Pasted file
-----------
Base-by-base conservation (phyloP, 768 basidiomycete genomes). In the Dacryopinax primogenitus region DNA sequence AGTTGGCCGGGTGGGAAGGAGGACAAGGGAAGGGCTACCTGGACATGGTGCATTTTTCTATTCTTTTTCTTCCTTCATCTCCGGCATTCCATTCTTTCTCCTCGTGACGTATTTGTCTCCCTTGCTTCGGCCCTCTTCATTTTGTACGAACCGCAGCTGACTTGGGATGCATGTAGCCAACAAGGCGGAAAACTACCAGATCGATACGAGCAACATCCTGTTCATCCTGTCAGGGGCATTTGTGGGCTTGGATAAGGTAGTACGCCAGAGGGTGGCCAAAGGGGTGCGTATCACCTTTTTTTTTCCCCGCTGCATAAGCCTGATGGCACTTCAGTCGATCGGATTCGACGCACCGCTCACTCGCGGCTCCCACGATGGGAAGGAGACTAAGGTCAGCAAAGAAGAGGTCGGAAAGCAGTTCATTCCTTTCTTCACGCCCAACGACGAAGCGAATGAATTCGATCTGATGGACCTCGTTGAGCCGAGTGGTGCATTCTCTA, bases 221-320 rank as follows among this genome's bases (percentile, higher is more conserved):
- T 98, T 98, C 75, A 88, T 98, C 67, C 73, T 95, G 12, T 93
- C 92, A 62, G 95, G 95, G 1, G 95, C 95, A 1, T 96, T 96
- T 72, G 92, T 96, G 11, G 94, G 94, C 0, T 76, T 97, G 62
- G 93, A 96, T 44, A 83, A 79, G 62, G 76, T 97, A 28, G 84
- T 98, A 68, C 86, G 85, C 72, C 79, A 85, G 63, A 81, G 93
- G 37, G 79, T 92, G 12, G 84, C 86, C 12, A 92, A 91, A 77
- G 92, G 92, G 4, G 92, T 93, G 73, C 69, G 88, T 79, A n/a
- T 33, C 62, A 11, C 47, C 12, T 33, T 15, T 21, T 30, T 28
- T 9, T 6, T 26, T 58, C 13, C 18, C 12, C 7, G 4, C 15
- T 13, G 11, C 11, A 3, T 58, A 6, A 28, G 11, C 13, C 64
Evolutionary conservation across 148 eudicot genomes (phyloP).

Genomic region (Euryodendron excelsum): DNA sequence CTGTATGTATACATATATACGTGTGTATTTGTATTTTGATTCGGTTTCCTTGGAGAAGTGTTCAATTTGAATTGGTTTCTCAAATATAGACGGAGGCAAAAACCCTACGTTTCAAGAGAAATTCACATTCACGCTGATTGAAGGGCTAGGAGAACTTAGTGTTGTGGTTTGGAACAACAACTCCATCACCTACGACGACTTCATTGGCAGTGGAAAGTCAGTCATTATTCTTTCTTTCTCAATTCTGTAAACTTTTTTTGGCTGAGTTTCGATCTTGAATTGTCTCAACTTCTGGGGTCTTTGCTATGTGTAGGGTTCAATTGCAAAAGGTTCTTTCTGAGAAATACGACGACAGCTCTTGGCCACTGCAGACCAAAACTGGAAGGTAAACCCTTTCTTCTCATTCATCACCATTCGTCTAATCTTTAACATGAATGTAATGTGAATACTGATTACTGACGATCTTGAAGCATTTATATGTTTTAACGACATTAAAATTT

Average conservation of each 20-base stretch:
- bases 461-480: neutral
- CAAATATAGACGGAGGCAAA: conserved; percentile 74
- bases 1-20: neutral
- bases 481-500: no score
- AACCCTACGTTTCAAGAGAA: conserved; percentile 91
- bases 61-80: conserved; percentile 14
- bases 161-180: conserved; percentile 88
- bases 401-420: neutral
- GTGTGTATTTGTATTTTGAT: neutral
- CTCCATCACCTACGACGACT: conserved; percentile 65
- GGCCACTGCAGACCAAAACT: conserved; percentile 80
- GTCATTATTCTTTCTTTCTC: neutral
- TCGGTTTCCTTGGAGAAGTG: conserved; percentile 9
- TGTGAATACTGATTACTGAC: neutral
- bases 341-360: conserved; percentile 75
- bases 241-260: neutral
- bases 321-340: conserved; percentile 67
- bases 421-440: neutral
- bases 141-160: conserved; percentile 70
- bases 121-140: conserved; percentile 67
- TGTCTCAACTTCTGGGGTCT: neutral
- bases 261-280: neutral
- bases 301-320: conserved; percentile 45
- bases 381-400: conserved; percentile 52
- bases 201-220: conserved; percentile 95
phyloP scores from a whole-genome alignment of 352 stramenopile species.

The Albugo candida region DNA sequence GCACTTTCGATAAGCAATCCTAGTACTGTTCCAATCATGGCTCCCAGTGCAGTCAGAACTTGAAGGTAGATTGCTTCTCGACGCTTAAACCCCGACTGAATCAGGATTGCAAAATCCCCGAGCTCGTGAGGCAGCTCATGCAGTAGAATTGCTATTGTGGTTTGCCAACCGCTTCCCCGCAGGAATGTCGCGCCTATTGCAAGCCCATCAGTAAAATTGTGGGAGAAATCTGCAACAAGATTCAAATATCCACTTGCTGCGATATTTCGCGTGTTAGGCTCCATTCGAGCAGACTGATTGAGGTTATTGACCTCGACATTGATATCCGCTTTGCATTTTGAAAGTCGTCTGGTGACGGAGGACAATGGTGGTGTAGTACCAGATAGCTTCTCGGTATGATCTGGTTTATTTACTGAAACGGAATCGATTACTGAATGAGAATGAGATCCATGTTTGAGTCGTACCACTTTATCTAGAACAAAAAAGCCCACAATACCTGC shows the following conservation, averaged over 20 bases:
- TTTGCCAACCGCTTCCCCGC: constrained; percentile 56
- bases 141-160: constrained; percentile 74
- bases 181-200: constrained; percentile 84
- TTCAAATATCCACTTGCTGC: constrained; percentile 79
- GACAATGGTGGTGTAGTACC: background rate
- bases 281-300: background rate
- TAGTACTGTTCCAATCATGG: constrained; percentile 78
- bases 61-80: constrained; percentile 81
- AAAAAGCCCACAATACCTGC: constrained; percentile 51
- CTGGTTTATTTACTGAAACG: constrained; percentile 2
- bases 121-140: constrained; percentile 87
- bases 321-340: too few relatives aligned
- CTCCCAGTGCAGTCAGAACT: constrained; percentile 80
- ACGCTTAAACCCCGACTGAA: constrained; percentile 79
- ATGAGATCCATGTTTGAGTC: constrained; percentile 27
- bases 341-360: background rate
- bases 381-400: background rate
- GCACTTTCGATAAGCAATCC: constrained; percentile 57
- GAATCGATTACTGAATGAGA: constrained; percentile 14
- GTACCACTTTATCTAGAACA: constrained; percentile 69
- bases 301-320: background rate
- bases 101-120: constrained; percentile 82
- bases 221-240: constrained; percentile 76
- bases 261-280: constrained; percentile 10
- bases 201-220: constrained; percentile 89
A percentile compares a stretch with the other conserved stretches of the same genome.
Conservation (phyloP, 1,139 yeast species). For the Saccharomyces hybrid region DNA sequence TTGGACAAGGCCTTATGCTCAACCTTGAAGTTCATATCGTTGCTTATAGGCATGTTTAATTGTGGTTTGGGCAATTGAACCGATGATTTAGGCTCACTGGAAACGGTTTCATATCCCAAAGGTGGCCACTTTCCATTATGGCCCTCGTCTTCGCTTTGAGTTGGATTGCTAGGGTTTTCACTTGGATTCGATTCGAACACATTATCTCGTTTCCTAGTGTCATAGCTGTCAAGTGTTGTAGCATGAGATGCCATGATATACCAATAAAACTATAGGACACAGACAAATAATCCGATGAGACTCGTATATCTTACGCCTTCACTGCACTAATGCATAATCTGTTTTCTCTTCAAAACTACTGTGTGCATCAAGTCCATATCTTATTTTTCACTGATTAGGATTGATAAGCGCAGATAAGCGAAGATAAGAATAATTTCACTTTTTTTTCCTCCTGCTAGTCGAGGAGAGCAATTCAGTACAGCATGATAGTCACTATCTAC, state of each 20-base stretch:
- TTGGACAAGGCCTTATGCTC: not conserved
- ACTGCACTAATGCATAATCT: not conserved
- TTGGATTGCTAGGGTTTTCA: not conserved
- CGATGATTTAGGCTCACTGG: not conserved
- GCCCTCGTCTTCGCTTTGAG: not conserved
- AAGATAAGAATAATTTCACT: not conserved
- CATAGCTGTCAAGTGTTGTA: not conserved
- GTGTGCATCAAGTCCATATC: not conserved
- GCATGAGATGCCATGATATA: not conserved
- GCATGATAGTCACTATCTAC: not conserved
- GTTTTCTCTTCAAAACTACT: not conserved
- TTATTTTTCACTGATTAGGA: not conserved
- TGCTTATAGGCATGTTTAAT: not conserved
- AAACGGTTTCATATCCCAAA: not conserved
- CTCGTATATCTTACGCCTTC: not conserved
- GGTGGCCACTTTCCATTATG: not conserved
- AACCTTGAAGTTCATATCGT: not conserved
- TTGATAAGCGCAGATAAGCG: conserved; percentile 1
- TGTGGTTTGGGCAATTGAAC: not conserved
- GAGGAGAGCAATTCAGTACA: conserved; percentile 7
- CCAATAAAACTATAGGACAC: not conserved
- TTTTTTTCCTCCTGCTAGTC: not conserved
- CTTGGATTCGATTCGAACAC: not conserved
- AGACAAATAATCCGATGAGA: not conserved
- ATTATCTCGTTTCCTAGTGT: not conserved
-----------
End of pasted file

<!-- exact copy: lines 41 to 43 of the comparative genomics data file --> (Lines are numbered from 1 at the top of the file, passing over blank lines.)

The Albugo candida region DNA sequence GCACTTTCGATAAGCAATCCTAGTACTGTTCCAATCATGGCTCCCAGTGCAGTCAGAACTTGAAGGTAGATTGCTTCTCGACGCTTAAACCCCGACTGAATCAGGATTGCAAAATCCCCGAGCTCGTGAGGCAGCTCATGCAGTAGAATTGCTATTGTGGTTTGCCAACCGCTTCCCCGCAGGAATGTCGCGCCTATTGCAAGCCCATCAGTAAAATTGTGGGAGAAATCTGCAACAAGATTCAAATATCCACTTGCTGCGATATTTCGCGTGTTAGGCTCCATTCGAGCAGACTGATTGAGGTTATTGACCTCGACATTGATATCCGCTTTGCATTTTGAAAGTCGTCTGGTGACGGAGGACAATGGTGGTGTAGTACCAGATAGCTTCTCGGTATGATCTGGTTTATTTACTGAAACGGAATCGATTACTGAATGAGAATGAGATCCATGTTTGAGTCGTACCACTTTATCTAGAACAAAAAAGCCCACAATACCTGC shows the following conservation, averaged over 20 bases:
- TTTGCCAACCGCTTCCCCGC: constrained; percentile 56
- bases 141-160: constrained; percentile 74